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RE: Language tags

From: Debbie Garside <md@ictenterprise.co.uk>
Date: Fri, 25 Apr 2008 08:57:12 +0100
To: "'Jonathan Pool'" <pool@utilika.org>, <www-international@w3.org>
Message-ID: <16ff01c8a6a9$f8ab9f60$0a00a8c0@CPQ86763045110>

Hi Jonathon

In answer to your questions. ISO 639-3 does not form part of BCP 47 yet.
The IETF LTRU are currently in the process of revising RFC4646 and the
successor will include the adoption of the ISO 639-3 code.

That aside, the reason why ISO 639-3 is not mentioned wrt the recent
discussions is that Norwegian, Nynorsk and Bokmal (sorry no diacritics this
early in the morning) have ISO 639-1 codes (alpha2) which take precedence
over alpha3's.  In other words, there are alpha2 codes for the 3 entities
mentioned and also alpha3's but you should use the alpha2 where available.
John C will explain it much more eloquently than I can.


Best regards

Debbie Garside
Editor ISO 639-6 (alpha4's :-))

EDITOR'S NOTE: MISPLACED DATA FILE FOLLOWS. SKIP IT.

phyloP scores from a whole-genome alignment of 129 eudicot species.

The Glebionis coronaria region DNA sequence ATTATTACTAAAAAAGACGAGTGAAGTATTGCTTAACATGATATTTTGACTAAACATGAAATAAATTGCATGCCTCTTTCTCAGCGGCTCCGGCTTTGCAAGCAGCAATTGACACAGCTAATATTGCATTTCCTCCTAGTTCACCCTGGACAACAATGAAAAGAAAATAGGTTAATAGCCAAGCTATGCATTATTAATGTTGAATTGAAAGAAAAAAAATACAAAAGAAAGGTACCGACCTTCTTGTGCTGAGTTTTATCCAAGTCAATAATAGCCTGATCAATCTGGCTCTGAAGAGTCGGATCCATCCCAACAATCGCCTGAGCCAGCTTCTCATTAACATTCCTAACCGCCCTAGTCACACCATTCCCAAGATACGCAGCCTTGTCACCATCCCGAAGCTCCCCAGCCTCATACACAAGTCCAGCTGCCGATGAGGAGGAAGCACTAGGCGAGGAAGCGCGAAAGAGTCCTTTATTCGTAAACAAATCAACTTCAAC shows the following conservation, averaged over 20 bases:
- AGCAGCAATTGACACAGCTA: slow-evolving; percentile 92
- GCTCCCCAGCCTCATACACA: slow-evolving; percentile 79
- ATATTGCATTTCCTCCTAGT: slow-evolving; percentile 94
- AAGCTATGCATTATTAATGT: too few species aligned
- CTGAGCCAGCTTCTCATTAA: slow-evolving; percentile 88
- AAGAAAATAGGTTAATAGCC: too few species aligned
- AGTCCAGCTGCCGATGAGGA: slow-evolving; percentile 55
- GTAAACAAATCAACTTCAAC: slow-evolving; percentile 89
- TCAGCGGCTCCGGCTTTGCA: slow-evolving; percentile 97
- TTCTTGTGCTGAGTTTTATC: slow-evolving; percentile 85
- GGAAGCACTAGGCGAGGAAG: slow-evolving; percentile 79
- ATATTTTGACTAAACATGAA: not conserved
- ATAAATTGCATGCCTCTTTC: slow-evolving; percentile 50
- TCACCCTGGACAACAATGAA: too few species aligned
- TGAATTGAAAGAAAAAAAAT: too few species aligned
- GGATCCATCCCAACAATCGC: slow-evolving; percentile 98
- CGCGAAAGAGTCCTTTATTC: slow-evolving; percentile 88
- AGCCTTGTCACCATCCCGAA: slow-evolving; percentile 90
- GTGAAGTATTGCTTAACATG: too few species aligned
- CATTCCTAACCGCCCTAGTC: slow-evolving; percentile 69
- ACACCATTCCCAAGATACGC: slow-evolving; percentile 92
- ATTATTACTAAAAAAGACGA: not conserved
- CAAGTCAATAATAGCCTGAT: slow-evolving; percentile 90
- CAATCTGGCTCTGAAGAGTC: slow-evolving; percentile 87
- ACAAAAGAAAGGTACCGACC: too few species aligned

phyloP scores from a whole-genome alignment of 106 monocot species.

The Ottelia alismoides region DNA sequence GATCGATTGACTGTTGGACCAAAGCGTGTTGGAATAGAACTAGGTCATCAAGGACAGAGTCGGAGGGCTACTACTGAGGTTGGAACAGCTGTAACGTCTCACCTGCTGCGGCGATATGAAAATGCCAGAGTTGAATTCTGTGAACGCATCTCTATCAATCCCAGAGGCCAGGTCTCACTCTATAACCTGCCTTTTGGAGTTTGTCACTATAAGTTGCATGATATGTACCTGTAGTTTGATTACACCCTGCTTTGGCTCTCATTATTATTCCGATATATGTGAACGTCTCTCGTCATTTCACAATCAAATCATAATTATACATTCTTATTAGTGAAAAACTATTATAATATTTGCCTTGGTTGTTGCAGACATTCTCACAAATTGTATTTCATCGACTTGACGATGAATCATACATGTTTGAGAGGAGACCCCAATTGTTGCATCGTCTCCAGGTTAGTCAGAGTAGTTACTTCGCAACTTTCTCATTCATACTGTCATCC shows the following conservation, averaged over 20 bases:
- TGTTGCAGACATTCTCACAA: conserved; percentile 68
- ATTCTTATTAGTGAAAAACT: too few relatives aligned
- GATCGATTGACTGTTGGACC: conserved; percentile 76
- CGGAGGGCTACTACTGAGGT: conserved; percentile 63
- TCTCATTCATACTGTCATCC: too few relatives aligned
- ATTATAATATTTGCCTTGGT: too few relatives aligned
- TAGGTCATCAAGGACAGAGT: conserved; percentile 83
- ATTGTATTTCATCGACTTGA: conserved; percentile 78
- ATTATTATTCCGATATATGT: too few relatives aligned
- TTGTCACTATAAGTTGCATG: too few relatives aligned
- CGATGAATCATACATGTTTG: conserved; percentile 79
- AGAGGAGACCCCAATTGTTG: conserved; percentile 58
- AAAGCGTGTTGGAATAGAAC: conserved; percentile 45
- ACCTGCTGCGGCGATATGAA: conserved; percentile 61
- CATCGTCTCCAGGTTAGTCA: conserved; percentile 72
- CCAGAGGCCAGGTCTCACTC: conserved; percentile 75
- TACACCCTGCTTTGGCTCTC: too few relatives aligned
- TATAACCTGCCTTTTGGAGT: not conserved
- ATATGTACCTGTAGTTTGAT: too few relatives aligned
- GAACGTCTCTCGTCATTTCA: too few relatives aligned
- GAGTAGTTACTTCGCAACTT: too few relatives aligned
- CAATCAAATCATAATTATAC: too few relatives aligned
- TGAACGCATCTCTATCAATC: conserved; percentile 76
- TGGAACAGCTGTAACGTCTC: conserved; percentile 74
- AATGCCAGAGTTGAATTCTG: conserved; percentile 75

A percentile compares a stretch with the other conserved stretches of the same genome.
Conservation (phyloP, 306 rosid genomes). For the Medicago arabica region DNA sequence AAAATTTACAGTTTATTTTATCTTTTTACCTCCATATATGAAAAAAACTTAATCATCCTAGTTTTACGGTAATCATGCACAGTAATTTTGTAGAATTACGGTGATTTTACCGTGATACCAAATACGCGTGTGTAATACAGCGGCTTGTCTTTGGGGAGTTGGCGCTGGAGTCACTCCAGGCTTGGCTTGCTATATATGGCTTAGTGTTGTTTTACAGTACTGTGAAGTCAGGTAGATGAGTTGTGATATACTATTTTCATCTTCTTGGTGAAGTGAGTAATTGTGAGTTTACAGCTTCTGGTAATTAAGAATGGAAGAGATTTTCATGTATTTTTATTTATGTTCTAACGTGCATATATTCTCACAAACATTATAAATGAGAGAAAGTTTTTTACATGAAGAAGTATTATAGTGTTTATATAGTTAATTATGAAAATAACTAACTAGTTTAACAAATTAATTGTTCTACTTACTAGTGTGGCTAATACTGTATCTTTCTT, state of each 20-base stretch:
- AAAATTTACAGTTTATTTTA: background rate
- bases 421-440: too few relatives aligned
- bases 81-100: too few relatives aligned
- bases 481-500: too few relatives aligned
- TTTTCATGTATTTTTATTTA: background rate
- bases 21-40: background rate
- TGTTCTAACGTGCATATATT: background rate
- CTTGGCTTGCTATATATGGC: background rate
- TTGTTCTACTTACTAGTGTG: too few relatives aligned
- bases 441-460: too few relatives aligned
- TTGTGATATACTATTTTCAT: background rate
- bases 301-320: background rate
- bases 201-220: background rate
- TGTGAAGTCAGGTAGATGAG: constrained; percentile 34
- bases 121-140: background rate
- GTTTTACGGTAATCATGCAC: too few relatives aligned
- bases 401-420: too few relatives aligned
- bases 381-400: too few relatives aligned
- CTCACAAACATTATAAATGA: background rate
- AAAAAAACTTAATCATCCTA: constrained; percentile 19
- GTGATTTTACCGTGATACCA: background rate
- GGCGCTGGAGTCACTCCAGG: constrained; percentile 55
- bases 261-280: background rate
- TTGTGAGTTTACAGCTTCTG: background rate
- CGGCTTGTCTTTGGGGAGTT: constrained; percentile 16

> -----Original Message-----
> From: www-international-request@w3.org
> [mailto:www-international-request@w3.org] On Behalf Of Jonathan Pool
> Sent: 25 April 2008 08:17
> To: www-international@w3.org
> Subject: Language tags
>
>
> Could somebody explain why BCP 47 mentions ISO 639-3 only
> twice as something that might someday become relevant, and
> the current discussants about Norwegian don't mention ISO
> 639-3? My impression has been that ISO 639-3 is being
> increasingly adopted for structured data as the usual basis
> for interoperable language reference and the persistence of
> ISO 639-1 codes in any standards that intend to be inclusive
> of the world's languages is a temporary inconvenience due to
> backward compatibility. If my impression is wrong, I'd be
> grateful for a correction. Thanks.
>
>
>
>
Received on Friday, 25 April 2008 07:56:03 GMT

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